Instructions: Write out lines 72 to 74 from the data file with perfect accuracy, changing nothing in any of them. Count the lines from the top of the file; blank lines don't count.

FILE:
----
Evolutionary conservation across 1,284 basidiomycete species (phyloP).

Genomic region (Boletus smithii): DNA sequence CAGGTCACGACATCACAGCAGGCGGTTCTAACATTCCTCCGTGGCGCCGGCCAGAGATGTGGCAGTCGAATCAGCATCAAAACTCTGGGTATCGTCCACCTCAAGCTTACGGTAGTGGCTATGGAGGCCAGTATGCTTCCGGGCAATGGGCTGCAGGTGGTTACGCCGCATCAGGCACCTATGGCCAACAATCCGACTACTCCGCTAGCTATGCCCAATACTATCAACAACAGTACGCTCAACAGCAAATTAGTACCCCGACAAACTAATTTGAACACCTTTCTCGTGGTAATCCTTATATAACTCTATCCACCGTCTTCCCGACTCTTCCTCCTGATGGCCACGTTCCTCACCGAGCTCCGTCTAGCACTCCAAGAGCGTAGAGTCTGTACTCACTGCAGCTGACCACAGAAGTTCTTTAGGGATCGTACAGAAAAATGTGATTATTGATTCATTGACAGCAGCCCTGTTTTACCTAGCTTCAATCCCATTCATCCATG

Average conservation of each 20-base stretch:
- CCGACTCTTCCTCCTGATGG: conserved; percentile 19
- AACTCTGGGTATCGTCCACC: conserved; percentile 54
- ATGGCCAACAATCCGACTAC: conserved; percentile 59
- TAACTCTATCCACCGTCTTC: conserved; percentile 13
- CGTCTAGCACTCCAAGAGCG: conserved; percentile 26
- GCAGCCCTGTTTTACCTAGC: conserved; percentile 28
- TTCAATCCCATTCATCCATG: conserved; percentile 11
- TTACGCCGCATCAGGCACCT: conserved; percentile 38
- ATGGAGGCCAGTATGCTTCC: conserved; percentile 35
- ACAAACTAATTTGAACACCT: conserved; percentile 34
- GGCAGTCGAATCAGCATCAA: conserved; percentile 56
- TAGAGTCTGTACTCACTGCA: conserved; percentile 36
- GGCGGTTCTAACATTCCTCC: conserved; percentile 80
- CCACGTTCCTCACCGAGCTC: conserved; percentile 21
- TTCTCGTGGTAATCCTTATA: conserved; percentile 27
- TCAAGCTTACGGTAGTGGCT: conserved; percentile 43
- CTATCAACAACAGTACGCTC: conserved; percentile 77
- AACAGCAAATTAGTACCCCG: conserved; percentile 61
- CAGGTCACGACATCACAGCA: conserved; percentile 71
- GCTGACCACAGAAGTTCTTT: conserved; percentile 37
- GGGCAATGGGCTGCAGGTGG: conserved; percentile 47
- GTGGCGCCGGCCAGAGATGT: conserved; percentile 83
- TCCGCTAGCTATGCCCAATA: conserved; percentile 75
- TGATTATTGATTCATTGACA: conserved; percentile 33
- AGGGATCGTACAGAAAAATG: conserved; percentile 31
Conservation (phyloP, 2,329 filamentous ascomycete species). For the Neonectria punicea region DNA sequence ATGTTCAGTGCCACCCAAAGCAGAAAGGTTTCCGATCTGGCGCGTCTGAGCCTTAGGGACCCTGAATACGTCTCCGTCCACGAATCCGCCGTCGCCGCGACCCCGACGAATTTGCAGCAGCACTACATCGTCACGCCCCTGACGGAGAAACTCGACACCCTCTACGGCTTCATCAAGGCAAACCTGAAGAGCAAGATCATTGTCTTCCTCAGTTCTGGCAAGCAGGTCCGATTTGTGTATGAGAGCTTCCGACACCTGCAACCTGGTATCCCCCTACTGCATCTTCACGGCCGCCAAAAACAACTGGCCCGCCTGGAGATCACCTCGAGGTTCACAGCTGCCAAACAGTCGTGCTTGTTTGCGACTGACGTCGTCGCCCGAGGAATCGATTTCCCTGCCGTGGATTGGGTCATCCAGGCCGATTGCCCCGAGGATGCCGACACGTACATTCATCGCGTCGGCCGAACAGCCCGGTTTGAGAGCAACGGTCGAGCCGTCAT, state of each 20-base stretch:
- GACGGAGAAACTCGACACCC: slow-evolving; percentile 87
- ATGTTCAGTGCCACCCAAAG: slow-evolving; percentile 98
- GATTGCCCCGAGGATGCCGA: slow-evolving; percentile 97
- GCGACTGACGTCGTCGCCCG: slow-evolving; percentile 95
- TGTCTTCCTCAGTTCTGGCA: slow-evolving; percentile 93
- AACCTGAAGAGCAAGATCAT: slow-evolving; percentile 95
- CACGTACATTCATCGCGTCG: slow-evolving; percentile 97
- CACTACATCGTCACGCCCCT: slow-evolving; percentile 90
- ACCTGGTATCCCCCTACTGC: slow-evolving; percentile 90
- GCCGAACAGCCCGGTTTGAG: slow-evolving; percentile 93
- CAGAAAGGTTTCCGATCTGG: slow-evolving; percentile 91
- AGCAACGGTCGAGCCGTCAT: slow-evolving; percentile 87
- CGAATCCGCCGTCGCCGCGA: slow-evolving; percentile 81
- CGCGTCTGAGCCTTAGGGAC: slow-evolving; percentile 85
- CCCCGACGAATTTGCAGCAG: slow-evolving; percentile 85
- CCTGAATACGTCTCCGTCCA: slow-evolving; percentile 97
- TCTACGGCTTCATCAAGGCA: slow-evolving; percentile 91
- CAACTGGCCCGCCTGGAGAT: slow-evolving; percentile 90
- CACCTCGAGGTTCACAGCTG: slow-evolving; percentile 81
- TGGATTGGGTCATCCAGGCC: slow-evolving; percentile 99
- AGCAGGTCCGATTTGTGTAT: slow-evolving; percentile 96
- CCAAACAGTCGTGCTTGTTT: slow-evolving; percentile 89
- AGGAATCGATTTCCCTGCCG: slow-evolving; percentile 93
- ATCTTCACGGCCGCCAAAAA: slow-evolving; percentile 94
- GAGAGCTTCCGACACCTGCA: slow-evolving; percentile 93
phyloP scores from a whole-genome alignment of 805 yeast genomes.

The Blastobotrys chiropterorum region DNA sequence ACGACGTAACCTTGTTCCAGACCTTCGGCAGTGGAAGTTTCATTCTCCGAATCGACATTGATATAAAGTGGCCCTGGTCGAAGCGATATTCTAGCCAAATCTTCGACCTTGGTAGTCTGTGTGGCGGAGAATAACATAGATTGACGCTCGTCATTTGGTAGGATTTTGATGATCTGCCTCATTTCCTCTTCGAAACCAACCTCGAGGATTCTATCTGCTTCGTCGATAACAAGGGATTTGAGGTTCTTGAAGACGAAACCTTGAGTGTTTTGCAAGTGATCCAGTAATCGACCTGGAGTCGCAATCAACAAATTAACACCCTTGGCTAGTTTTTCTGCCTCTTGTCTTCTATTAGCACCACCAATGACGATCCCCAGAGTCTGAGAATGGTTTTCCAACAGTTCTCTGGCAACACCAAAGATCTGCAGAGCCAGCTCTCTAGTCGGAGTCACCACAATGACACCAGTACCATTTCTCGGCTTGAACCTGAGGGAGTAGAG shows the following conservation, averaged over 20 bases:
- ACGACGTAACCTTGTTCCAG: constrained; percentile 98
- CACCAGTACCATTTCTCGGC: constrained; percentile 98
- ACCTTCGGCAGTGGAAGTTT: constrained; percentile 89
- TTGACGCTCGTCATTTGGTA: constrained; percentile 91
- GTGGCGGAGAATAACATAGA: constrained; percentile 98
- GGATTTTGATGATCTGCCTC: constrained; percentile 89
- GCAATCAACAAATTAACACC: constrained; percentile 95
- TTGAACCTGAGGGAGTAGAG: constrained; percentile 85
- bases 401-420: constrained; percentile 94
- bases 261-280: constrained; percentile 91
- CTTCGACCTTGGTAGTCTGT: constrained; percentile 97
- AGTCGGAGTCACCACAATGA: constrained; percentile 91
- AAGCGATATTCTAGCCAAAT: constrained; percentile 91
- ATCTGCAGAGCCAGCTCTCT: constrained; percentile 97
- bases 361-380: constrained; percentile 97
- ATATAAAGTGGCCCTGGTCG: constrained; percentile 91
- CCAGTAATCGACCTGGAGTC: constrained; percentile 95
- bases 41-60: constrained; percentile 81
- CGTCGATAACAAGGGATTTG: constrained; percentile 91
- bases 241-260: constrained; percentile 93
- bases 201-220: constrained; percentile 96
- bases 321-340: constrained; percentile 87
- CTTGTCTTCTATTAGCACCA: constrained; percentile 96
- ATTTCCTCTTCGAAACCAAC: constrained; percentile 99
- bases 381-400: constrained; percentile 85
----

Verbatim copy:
- ATATAAAGTGGCCCTGGTCG: constrained; percentile 91
- CCAGTAATCGACCTGGAGTC: constrained; percentile 95
- bases 41-60: constrained; percentile 81